State of Affairs ‘Secrets and Lies’ Review

State of Affairs ‘Secrets and Lies’ Review


The pilot episode of State of Affairs was chock-full of stereotypes that viewers have come to expect from spy shows. The second episode, called “Secrets and Lies,” is also full of cliches of the genre, but there a few signs that there is hope for something better. This episode focuses on a Russian submarine in United States waters executing a mission to gather intelligence from fiber optic cables beneath the surface. The data in those cables, of course, is of the utmost importance and letting the Russians have it endangers lives. Charlie is faced with heartbreaking decisions made no easier by her personal connection to the asset involved. The basic plot of the episode is about as unexpected as a sneeze, but the good parts are the little things woven into it which hint at better things to come.

The question of revenge posited in the last episode is still important in this one, though not central to the plot. The killing of Charlie’s fiance and the president’s son is an obvious ongoing theme, but what it does to the characters is more subtle. The president in particular is a good character study, played subtly by Alfre Woodard. She is really the shining performance of the series so far. The president says she wants justice, but she really means revenge. In contrast her husband wants the truth about what happened.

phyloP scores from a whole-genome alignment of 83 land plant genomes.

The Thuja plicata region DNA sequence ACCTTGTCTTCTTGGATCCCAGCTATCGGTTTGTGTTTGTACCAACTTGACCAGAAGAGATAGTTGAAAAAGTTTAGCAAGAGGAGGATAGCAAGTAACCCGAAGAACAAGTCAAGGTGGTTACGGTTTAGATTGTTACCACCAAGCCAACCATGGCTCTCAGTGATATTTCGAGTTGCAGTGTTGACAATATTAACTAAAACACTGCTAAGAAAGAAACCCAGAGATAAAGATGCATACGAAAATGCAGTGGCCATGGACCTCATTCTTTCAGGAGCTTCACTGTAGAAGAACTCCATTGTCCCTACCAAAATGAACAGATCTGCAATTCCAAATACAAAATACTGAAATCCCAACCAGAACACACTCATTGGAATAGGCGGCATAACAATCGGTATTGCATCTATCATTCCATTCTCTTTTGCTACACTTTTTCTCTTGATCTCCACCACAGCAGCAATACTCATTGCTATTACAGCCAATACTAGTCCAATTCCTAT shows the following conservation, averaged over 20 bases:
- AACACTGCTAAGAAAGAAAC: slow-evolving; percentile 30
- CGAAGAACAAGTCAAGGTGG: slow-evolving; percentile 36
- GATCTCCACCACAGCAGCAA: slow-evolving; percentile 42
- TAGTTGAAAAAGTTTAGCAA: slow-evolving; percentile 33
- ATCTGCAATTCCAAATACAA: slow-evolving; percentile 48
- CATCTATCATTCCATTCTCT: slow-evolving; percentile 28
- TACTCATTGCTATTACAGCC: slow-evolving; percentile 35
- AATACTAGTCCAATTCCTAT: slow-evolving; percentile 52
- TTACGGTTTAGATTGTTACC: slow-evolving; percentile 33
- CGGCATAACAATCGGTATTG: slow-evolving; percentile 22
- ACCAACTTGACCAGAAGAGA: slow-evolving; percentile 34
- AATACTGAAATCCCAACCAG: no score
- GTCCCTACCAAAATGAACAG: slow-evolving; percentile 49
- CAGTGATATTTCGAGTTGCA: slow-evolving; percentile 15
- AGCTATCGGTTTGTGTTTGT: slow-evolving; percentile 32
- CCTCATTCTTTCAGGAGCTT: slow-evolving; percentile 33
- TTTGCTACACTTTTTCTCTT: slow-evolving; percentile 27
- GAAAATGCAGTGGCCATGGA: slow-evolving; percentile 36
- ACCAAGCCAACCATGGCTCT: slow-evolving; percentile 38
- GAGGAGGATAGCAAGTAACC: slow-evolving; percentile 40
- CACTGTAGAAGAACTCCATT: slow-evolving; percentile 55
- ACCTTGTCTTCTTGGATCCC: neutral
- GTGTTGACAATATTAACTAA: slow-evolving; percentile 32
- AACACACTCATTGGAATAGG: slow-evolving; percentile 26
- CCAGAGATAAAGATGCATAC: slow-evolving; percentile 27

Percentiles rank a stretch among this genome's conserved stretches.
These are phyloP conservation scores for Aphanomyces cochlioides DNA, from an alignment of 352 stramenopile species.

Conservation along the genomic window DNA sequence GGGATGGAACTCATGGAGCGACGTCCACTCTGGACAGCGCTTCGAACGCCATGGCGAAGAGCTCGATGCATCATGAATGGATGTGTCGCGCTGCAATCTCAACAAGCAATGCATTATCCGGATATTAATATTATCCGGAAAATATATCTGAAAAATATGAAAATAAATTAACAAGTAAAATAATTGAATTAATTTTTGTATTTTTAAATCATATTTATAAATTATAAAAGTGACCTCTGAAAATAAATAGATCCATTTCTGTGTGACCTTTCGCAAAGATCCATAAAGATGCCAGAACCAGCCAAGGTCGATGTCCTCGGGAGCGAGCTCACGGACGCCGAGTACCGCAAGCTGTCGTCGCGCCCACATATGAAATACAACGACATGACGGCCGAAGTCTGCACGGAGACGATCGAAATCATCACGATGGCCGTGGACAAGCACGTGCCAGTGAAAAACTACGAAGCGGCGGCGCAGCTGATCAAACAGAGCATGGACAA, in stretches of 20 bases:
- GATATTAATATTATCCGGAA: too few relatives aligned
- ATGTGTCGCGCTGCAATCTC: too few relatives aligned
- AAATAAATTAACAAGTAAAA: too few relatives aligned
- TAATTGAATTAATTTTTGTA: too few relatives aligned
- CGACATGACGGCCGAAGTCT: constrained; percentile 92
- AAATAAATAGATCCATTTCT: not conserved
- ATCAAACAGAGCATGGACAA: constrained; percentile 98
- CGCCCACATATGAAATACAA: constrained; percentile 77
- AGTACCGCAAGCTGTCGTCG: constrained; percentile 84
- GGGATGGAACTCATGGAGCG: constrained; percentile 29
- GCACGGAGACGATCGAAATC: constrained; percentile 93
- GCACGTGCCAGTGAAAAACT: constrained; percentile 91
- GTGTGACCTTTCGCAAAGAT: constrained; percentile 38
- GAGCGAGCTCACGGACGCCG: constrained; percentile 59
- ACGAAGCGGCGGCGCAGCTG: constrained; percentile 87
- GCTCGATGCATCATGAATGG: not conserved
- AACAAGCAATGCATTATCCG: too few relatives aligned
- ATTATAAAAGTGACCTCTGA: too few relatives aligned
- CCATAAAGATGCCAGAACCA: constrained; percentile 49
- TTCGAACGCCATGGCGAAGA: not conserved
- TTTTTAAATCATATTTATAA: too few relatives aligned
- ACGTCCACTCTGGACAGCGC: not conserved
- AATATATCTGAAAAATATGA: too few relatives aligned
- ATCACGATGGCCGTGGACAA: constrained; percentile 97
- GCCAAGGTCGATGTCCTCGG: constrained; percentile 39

The truth is a problem for the president and she seems to have tenuous grasp of its concreteness. Or maybe she has exactly the grasp a politician should have. “The truth is what we determine it to be,” she tells Charlie, an apt statement for a politician to make. She goes on saying, “It lies not in the facts, but in the telling.” For Charlie who is already struggling with the truth of her fiance’s death, this is an important remark. For the president, it is almost sinister. After all, should not politicians and presidents in particular be truthful? That is what people expect, right?

The idea that politicians are manipulative is nothing new to television. What makes this captivating is the way that Woodard plays it. She is so likeable as a character, but there is this really dark, unlikeable streak to her as well. Charlie may be the hero of the series, but President Constance Payton is starting to look like its anti-hero.

There are other small things that make this episode interesting, including a crack about sexism in the workplace when Charlie’s female co-worker remarks “You had a 50-50 chance” in referring to the fact that there are only two women on the briefing team. Sadly, this is only a small nod to a big issue and it does not constitute a direction for the whole series. A more appropriate self-referential comment was a joke about Jake Ryan, a Tom Clancy character. This is the real theme of the show as cliche after spy cliche get thrown at the audience.

Right now State of Affairs looks like a watered down version of the hit show Alias and it does not have the benefit of Jennifer Garner’s grit, nor the brilliance of the show’s writing. In some ways it really does not know what it wants to be. It could be a procedural or a character study or a mystery or just a straight up spy thriller. Hopefully the show finds its sea legs before it gets axed. If it does not, then it will deserve what is coming to it. Nevertheless, it shows promise and viewers who keep watching could well be rewarded for their persistence.

Review By Lydia Bradbury


Entertainment Weekly